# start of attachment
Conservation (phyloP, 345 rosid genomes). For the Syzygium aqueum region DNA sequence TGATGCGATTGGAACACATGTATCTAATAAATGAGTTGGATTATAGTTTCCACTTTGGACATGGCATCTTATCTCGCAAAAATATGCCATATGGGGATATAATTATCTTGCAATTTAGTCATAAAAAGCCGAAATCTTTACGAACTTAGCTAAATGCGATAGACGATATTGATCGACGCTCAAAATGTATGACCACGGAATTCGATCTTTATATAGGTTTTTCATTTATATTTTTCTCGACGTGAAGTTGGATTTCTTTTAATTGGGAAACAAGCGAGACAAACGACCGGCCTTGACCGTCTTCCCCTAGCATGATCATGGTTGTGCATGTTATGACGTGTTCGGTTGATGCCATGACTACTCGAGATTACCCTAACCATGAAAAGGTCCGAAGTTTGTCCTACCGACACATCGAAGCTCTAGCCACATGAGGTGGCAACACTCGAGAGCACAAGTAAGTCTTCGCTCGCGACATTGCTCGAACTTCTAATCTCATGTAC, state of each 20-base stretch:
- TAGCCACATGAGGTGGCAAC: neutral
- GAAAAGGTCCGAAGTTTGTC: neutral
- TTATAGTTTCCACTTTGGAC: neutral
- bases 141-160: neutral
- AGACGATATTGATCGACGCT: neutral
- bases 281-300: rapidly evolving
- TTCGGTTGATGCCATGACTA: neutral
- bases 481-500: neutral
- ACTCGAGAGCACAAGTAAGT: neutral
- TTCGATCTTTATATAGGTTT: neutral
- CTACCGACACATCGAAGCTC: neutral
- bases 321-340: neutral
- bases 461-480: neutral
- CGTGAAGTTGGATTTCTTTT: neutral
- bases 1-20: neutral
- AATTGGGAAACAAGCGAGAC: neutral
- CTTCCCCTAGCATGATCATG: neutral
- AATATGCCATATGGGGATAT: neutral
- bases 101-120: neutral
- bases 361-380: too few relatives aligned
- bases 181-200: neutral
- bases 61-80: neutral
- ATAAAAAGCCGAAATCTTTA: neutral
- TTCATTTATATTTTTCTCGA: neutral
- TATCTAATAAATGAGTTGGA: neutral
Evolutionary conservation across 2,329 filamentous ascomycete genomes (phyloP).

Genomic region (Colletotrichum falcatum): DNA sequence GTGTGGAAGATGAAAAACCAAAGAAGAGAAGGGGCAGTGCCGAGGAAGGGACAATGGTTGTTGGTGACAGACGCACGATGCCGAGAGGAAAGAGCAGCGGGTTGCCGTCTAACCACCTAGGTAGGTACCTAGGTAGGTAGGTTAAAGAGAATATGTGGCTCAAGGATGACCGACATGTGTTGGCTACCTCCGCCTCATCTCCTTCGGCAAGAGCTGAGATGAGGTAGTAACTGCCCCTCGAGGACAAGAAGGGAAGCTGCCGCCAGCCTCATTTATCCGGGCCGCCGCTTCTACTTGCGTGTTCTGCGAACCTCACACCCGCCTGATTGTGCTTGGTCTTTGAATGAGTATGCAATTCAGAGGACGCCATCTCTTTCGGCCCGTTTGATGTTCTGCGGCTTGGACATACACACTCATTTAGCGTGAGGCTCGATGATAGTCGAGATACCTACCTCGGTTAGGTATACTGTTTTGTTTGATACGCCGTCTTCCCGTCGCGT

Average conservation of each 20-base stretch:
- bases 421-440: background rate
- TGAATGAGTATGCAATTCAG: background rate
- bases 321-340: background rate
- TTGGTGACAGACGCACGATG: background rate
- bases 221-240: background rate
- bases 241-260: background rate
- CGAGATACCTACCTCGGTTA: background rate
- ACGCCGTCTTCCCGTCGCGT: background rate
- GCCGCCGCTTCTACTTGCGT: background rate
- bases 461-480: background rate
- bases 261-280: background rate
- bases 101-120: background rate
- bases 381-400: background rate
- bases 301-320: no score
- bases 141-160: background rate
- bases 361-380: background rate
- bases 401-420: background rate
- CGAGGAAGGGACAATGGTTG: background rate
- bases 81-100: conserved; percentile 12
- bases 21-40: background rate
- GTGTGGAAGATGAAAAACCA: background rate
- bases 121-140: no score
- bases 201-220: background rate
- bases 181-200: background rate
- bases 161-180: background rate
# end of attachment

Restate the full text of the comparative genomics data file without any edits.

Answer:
Conservation (phyloP, 345 rosid genomes). For the Syzygium aqueum region DNA sequence TGATGCGATTGGAACACATGTATCTAATAAATGAGTTGGATTATAGTTTCCACTTTGGACATGGCATCTTATCTCGCAAAAATATGCCATATGGGGATATAATTATCTTGCAATTTAGTCATAAAAAGCCGAAATCTTTACGAACTTAGCTAAATGCGATAGACGATATTGATCGACGCTCAAAATGTATGACCACGGAATTCGATCTTTATATAGGTTTTTCATTTATATTTTTCTCGACGTGAAGTTGGATTTCTTTTAATTGGGAAACAAGCGAGACAAACGACCGGCCTTGACCGTCTTCCCCTAGCATGATCATGGTTGTGCATGTTATGACGTGTTCGGTTGATGCCATGACTACTCGAGATTACCCTAACCATGAAAAGGTCCGAAGTTTGTCCTACCGACACATCGAAGCTCTAGCCACATGAGGTGGCAACACTCGAGAGCACAAGTAAGTCTTCGCTCGCGACATTGCTCGAACTTCTAATCTCATGTAC, state of each 20-base stretch:
- TAGCCACATGAGGTGGCAAC: neutral
- GAAAAGGTCCGAAGTTTGTC: neutral
- TTATAGTTTCCACTTTGGAC: neutral
- bases 141-160: neutral
- AGACGATATTGATCGACGCT: neutral
- bases 281-300: rapidly evolving
- TTCGGTTGATGCCATGACTA: neutral
- bases 481-500: neutral
- ACTCGAGAGCACAAGTAAGT: neutral
- TTCGATCTTTATATAGGTTT: neutral
- CTACCGACACATCGAAGCTC: neutral
- bases 321-340: neutral
- bases 461-480: neutral
- CGTGAAGTTGGATTTCTTTT: neutral
- bases 1-20: neutral
- AATTGGGAAACAAGCGAGAC: neutral
- CTTCCCCTAGCATGATCATG: neutral
- AATATGCCATATGGGGATAT: neutral
- bases 101-120: neutral
- bases 361-380: too few relatives aligned
- bases 181-200: neutral
- bases 61-80: neutral
- ATAAAAAGCCGAAATCTTTA: neutral
- TTCATTTATATTTTTCTCGA: neutral
- TATCTAATAAATGAGTTGGA: neutral
Evolutionary conservation across 2,329 filamentous ascomycete genomes (phyloP).

Genomic region (Colletotrichum falcatum): DNA sequence GTGTGGAAGATGAAAAACCAAAGAAGAGAAGGGGCAGTGCCGAGGAAGGGACAATGGTTGTTGGTGACAGACGCACGATGCCGAGAGGAAAGAGCAGCGGGTTGCCGTCTAACCACCTAGGTAGGTACCTAGGTAGGTAGGTTAAAGAGAATATGTGGCTCAAGGATGACCGACATGTGTTGGCTACCTCCGCCTCATCTCCTTCGGCAAGAGCTGAGATGAGGTAGTAACTGCCCCTCGAGGACAAGAAGGGAAGCTGCCGCCAGCCTCATTTATCCGGGCCGCCGCTTCTACTTGCGTGTTCTGCGAACCTCACACCCGCCTGATTGTGCTTGGTCTTTGAATGAGTATGCAATTCAGAGGACGCCATCTCTTTCGGCCCGTTTGATGTTCTGCGGCTTGGACATACACACTCATTTAGCGTGAGGCTCGATGATAGTCGAGATACCTACCTCGGTTAGGTATACTGTTTTGTTTGATACGCCGTCTTCCCGTCGCGT

Average conservation of each 20-base stretch:
- bases 421-440: background rate
- TGAATGAGTATGCAATTCAG: background rate
- bases 321-340: background rate
- TTGGTGACAGACGCACGATG: background rate
- bases 221-240: background rate
- bases 241-260: background rate
- CGAGATACCTACCTCGGTTA: background rate
- ACGCCGTCTTCCCGTCGCGT: background rate
- GCCGCCGCTTCTACTTGCGT: background rate
- bases 461-480: background rate
- bases 261-280: background rate
- bases 101-120: background rate
- bases 381-400: background rate
- bases 301-320: no score
- bases 141-160: background rate
- bases 361-380: background rate
- bases 401-420: background rate
- CGAGGAAGGGACAATGGTTG: background rate
- bases 81-100: conserved; percentile 12
- bases 21-40: background rate
- GTGTGGAAGATGAAAAACCA: background rate
- bases 121-140: no score
- bases 201-220: background rate
- bases 181-200: background rate
- bases 161-180: background rate